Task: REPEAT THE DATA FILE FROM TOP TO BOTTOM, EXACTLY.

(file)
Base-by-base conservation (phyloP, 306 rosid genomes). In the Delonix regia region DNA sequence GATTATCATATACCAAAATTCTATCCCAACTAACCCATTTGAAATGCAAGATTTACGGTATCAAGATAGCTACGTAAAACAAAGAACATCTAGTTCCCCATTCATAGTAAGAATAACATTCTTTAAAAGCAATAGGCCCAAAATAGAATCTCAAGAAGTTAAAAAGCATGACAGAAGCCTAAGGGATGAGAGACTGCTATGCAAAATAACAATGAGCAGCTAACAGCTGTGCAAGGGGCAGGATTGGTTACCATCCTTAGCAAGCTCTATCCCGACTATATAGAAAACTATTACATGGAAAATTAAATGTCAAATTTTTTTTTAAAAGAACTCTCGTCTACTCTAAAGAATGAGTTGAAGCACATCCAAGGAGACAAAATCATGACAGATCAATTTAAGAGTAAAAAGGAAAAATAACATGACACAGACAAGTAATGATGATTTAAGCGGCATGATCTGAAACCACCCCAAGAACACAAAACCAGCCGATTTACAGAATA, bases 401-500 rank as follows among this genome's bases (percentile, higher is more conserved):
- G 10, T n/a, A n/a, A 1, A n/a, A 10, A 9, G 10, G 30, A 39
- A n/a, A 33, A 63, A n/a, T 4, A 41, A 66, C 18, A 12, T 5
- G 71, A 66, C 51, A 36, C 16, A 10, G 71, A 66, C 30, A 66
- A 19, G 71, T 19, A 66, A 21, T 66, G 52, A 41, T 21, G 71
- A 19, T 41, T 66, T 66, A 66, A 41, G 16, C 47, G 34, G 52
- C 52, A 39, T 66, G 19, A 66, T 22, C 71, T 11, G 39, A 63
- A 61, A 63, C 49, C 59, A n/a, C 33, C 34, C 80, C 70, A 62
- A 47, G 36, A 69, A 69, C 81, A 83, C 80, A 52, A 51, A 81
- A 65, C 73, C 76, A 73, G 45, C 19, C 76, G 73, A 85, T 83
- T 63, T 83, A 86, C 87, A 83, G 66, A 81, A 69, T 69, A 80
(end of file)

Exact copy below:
Base-by-base conservation (phyloP, 306 rosid genomes). In the Delonix regia region DNA sequence GATTATCATATACCAAAATTCTATCCCAACTAACCCATTTGAAATGCAAGATTTACGGTATCAAGATAGCTACGTAAAACAAAGAACATCTAGTTCCCCATTCATAGTAAGAATAACATTCTTTAAAAGCAATAGGCCCAAAATAGAATCTCAAGAAGTTAAAAAGCATGACAGAAGCCTAAGGGATGAGAGACTGCTATGCAAAATAACAATGAGCAGCTAACAGCTGTGCAAGGGGCAGGATTGGTTACCATCCTTAGCAAGCTCTATCCCGACTATATAGAAAACTATTACATGGAAAATTAAATGTCAAATTTTTTTTTAAAAGAACTCTCGTCTACTCTAAAGAATGAGTTGAAGCACATCCAAGGAGACAAAATCATGACAGATCAATTTAAGAGTAAAAAGGAAAAATAACATGACACAGACAAGTAATGATGATTTAAGCGGCATGATCTGAAACCACCCCAAGAACACAAAACCAGCCGATTTACAGAATA, bases 401-500 rank as follows among this genome's bases (percentile, higher is more conserved):
- G 10, T n/a, A n/a, A 1, A n/a, A 10, A 9, G 10, G 30, A 39
- A n/a, A 33, A 63, A n/a, T 4, A 41, A 66, C 18, A 12, T 5
- G 71, A 66, C 51, A 36, C 16, A 10, G 71, A 66, C 30, A 66
- A 19, G 71, T 19, A 66, A 21, T 66, G 52, A 41, T 21, G 71
- A 19, T 41, T 66, T 66, A 66, A 41, G 16, C 47, G 34, G 52
- C 52, A 39, T 66, G 19, A 66, T 22, C 71, T 11, G 39, A 63
- A 61, A 63, C 49, C 59, A n/a, C 33, C 34, C 80, C 70, A 62
- A 47, G 36, A 69, A 69, C 81, A 83, C 80, A 52, A 51, A 81
- A 65, C 73, C 76, A 73, G 45, C 19, C 76, G 73, A 85, T 83
- T 63, T 83, A 86, C 87, A 83, G 66, A 81, A 69, T 69, A 80